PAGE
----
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MøreTre - Takes pressure treatment a step further

The Norwegian company MøreTre AS in Surnadal has found its own way to make wood more resistant and virtually maintenance-free. In what they call Royal treatment, the highest quality redwood is used which comes among other places from Setra’s sawmill in Malå.

THE VESTLAND REGION is a fascinating landscape with narrow fjords, high mountains, roaring waterfalls and awe-inspiring glaciers. These distinctive environments were formed by a number of ice ages but are in principle unchanged since the first humans arrived.

Here, just outside the small community of Surnadal, is the location of the company MøreTre which has been manufacturing Royal treated timber under the MøreRoyal brand for 35 years. This is a pure, natural product that after pressure treatment in two stages provides a highly durable wood that is particularly suitable for outdoor structures. The product range includes exterior claddings in a choice of sizes, profiles and colours as well as decking, wooden roofs and a range of different concepts for terraces, conservatories and gardens. 
Setra has been working with MøreTre for several years and is one of the suppliers of the high-quality redwood product that forms the basis of Royal treated decking.  

“We have worked intensively to produce a grade that meets MøreTre’s high requirements,” explains Bo Andersson who is Customer Manager for building products at Setra Malå. Today we mainly supply the so-called duo decking which is smooth on the underside and grooved on the upper side. We plane and groove in Malå before it is given the Royal pressure treatment in two stages at MøreTre.”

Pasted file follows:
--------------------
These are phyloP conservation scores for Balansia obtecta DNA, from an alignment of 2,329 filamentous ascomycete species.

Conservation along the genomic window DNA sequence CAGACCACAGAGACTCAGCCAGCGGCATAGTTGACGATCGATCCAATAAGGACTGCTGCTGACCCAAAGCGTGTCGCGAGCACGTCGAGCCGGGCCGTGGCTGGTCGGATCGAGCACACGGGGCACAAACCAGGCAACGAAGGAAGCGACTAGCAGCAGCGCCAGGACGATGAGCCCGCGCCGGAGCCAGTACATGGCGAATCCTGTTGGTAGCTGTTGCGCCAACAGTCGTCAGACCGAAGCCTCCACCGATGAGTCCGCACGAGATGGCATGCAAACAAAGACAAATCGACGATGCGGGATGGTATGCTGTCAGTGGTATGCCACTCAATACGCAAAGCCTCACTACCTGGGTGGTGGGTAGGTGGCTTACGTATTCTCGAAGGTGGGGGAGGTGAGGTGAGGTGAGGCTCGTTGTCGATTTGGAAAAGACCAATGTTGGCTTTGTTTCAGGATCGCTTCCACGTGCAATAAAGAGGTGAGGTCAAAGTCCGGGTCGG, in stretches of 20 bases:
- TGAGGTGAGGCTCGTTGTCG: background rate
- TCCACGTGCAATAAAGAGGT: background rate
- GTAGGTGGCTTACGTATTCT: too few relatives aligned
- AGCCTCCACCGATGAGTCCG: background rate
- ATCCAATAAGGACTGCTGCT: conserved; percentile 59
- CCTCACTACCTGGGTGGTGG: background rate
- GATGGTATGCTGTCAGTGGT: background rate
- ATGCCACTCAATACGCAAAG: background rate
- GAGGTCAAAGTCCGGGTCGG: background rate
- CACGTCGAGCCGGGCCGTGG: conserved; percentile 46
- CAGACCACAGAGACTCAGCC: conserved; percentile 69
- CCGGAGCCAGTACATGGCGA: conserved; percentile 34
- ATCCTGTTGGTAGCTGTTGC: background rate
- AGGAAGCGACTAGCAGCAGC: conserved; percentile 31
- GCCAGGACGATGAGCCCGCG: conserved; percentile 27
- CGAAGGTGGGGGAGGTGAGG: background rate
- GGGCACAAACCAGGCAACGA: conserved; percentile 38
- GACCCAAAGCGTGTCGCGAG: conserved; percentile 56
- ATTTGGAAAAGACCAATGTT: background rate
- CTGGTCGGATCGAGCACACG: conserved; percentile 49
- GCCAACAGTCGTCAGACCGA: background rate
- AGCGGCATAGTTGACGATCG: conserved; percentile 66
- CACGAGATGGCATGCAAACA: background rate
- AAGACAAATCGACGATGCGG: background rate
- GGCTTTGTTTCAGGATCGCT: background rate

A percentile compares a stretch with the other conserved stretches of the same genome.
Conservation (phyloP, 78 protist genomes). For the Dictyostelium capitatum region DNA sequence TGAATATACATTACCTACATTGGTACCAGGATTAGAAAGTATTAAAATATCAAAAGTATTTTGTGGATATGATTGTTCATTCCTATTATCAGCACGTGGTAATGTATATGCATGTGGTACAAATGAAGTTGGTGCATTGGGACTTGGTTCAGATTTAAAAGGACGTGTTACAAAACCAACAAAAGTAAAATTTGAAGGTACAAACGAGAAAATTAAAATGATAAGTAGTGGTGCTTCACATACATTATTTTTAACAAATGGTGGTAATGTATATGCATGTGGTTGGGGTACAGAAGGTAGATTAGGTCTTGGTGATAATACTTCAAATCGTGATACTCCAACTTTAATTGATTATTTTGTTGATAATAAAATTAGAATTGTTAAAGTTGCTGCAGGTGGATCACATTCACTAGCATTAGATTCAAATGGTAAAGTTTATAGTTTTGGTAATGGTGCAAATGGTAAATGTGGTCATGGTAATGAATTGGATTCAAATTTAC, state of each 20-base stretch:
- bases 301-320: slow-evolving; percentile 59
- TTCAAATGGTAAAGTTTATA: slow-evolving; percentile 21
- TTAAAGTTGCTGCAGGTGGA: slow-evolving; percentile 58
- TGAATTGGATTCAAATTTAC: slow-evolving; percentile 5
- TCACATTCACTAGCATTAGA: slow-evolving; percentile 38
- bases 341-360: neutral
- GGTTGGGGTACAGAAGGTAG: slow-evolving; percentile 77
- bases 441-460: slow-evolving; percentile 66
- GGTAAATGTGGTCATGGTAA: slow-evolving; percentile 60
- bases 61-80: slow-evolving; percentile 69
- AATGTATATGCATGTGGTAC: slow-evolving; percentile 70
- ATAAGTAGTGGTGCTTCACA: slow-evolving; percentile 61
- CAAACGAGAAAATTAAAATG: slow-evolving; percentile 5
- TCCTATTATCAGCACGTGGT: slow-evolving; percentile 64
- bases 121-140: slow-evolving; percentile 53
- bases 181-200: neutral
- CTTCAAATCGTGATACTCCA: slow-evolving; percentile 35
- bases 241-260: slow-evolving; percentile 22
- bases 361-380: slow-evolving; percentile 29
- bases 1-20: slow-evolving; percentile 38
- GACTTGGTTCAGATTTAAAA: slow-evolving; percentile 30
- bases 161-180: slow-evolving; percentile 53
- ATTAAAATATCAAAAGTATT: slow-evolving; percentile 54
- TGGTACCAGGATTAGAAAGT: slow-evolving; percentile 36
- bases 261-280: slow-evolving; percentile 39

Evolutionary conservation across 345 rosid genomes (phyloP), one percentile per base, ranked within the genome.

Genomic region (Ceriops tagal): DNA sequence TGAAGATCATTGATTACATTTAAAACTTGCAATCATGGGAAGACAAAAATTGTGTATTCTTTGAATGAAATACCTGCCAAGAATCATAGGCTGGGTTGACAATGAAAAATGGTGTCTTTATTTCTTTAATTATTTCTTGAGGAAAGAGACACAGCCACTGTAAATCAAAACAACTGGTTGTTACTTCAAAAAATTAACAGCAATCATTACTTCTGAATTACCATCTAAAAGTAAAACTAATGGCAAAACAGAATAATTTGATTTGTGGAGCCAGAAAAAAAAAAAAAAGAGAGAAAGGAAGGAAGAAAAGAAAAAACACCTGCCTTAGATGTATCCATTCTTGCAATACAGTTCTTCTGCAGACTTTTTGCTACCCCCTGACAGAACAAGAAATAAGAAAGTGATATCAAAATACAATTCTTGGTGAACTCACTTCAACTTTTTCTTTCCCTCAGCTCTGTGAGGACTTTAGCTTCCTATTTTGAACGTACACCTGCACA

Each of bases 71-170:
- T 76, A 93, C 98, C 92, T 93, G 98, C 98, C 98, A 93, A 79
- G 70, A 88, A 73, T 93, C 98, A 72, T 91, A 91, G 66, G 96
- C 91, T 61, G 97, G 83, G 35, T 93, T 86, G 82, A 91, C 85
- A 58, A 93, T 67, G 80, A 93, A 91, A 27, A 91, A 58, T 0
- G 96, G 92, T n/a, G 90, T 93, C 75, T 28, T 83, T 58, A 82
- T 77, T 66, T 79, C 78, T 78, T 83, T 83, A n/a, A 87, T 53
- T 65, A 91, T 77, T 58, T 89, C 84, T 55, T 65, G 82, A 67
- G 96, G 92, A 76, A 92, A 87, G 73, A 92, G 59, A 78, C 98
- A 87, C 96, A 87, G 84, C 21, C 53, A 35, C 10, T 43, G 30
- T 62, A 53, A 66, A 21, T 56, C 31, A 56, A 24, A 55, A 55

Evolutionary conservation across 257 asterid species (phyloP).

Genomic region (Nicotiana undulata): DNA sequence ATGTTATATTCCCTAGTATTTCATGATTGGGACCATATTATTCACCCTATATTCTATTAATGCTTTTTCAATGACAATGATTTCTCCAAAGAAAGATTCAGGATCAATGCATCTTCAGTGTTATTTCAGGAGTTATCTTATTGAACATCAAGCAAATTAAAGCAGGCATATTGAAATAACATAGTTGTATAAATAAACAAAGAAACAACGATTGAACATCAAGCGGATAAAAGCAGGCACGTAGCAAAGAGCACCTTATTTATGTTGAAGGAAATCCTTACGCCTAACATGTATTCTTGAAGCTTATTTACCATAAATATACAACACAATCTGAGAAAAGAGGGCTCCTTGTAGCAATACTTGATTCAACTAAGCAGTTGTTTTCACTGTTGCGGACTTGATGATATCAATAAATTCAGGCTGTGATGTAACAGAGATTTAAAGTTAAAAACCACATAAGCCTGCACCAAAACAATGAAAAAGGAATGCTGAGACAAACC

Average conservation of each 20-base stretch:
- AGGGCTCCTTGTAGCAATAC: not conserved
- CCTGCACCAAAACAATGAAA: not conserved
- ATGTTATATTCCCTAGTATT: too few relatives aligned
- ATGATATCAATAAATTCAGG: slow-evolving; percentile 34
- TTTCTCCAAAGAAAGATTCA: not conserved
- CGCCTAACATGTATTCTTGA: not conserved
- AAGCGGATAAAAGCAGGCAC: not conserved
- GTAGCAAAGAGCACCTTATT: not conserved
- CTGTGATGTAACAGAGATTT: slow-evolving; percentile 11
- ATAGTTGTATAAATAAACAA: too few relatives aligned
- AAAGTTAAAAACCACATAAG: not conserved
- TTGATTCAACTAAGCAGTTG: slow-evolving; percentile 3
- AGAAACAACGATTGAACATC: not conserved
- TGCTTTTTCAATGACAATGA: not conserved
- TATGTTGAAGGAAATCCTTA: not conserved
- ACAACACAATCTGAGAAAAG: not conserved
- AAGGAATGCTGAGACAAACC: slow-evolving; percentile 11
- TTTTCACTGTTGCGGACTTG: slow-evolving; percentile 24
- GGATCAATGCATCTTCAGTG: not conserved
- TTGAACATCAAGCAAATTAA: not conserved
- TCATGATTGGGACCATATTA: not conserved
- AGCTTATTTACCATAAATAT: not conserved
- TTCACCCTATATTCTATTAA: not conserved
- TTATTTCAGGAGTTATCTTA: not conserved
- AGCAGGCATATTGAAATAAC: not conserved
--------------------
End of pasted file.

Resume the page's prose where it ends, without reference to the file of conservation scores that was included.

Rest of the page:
Pressure treatment in two stages 
The cooperation started with Setra supplying raw material that was planed in MøreTre’s own planing mill. When the new, fully automated treatment unit was completed three years ago, Setra was asked if they could supply planed wood. 
“Our operations are based on having good raw material to work with. What we appreciate with Setra is that sorting takes place after planing. This means we can feel even more secure in terms of quality. Furthermore, delivery reliability is high and they have a lot of expertise about wood,” says Roar Nordvik who is Production Manager at MøreTre.

The fully automated treatment unit was inaugurated in 2013 and has an annual capacity of 50,000 cubic metres. Two employees monitor operations that take place in four huge autoclaves that can be compared with enormous pressure chambers. The process starts with high quality redwood being pressure treated with a copper-based solution. 
This takes place in a closed system where the impregnating agent is forced all the way in to the heart of the wood. In stage two, the wood is boiled under vacuum for eight to ten hours in 80-degree hot oil that fills all the pores of the wood’s surface.

This treatment makes the surface highly water repellent and reduces the risk of swelling and cracking. The result is a dimension and shape-stable wood product oiled on all sides. This process is very energy-intensive and MøreTre has solved this by building its own biofuel plant where they utilise and burn everything that is left over from the sawmill that is also part of the operation.

Climate demands high quality 
A fully treated product that requires minimum maintenance and carries a full 50-year warranty against rot, naturally means that more and more people are discovering MøreRoyal. Not least Norwegian architects who in recent years have specified Royal impregnated wood for several notable buildings in coastal areas, including the recently completed Romsdal Museum in Molde. With its spires and unexpected nooks and crannies, the roof is the most eye-catching part. And just like the museum’s façade the roof is also clad with MøreRoyal.  
“Here in Norway our sometimes grim climate places high demands on the wood products used in various types of buildings. On the coast, for example, the damp air provides an excellent breeding ground for microorganisms. So if you perform a life cycle analysis on a material that lasts for 50 years and is also almost maintenance-free, cost and environmental impact are very small,” concludes Roar Nordvik

Text: Katarina Brandt
Photo: Magnus Laupa